The volume of your responses to job leads posted in our evening newsletter is always a concern of mine.
With the strengthening job market for senior financial officers, one of the many things we have going for us AT THE MOMENT is our fine relationship with the search community.
(Be sure to have recruiters register at our website if they are not already Friends of The FENG. There is a new “Recruiter Toolbox” available to them once they do which allows them to explore our demographics. I can assure you they will find this toolbox to be of great interest.)
While it may be true that the viability of the major posting boards as a resource for recruiters is limited for senior level jobs, that in no way relieves each of us individually of the responsibility to respond to jobs posted in THIS newsletter ONLY if we are reasonably qualified. (If you wouldn’t hire you, don’t respond.)
In our niche of senior financial officers, our goal is to be the best resource for search professionals, whether they are with corporations or with recognized search firms. Every day, those who are trying to find qualified executives for their financial assignments make a choice whether to send in a posting to our organization or whether to try to quietly network their way to the right candidate. With all the folks out in the market, an over response pushes them in the direction of not posting.
Throwing paper against the wall on the off chance that someone won’t notice that you are in no way a fit doesn’t benefit you and harms The FENG. I don’t in any way want to sit in judgment as to who should and who shouldn’t respond to our postings. I have neither the time nor the inclination to do so. After all, you know your background better than I do.
I would only ask each of you to consider the possibility that we live in a finite world. By this I mean there are a limited number of search professionals. And, those who work for search firms tend to specialize. If they identify you as wasting their time, they are liable to just hit the delete key for that one opportunity where you actually are a good fit.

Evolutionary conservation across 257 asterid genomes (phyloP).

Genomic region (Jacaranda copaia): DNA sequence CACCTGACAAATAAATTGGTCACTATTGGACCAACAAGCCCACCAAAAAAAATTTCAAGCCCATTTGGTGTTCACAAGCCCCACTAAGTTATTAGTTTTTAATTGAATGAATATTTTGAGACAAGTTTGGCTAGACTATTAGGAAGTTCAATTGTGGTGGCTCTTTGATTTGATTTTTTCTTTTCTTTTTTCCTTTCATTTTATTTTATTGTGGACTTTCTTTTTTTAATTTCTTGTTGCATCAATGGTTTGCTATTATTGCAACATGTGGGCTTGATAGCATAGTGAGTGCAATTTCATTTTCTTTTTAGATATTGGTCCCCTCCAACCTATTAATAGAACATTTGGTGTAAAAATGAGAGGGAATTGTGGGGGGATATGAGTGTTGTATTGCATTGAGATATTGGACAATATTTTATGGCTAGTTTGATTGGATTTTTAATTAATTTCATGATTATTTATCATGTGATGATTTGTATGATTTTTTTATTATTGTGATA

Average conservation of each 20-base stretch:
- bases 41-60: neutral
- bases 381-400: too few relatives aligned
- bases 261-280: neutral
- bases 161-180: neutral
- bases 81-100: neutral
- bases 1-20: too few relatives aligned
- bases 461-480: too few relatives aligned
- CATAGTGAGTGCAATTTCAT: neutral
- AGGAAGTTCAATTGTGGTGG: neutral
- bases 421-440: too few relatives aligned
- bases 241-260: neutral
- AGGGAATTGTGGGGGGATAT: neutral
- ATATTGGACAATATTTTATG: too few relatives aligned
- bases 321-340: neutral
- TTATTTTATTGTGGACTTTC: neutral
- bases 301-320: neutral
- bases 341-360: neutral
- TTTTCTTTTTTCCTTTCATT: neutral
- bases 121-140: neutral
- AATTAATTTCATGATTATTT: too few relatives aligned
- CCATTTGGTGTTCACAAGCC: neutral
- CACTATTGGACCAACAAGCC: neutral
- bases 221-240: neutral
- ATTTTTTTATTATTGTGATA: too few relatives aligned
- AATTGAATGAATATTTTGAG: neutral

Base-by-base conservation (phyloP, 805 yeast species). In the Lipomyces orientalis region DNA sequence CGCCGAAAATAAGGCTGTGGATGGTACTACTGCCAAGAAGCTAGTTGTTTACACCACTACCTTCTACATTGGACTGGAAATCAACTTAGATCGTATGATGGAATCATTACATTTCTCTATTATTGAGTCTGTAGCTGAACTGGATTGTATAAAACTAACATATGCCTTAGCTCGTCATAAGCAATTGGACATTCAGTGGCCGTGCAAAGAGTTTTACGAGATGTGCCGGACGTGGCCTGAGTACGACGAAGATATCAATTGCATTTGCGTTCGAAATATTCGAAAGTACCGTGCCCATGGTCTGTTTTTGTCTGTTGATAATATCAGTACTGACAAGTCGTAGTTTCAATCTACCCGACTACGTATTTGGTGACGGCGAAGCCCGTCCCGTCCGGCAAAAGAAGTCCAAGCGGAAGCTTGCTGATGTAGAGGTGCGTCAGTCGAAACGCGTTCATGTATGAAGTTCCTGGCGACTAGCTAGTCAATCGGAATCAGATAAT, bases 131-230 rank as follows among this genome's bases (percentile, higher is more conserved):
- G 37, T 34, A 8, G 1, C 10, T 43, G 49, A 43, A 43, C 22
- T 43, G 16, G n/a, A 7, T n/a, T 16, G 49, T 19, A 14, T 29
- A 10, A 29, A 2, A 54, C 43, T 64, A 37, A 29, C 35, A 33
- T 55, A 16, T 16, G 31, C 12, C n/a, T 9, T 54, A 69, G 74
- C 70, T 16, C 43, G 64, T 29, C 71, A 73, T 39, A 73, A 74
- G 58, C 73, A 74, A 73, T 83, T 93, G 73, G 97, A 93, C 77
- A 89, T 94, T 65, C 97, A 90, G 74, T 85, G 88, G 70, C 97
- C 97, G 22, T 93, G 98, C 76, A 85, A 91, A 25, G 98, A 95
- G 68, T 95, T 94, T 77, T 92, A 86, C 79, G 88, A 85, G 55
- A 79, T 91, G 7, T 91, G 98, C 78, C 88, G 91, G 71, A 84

To send your resume by “clicking and shooting,” with no cover letter and no explanation as to why you are applying, gives off a clear signal that you are not taking your application seriously. It has been my experience that when you receive a resume from someone who is a fit, they will have taken the time to make their submission customized in some manner. By their taking the time to demonstrate their fit, they are assuring the reader that they aren’t wasting his/her time.
If you want to be perceived as someone who is desperate, that is your decision, but it won’t help your case. The court of appeals for job search doesn’t require anyone to show you more courtesy than you have shown them.
If you see an opportunity of interest, please apply. If it isn’t local and they want only local candidates, be sure to include information on why this location makes sense to you and your family. If you don’t have direct industry experience and they have asked for it, take the time to draw an analogy between where you have worked and the opportunity in question.
The FENG is the goose that lays golden eggs. Let’s keep our organization in good health by showing respect to those who post with us.
Acting obviously desperate isn’t going to get you where you need to be.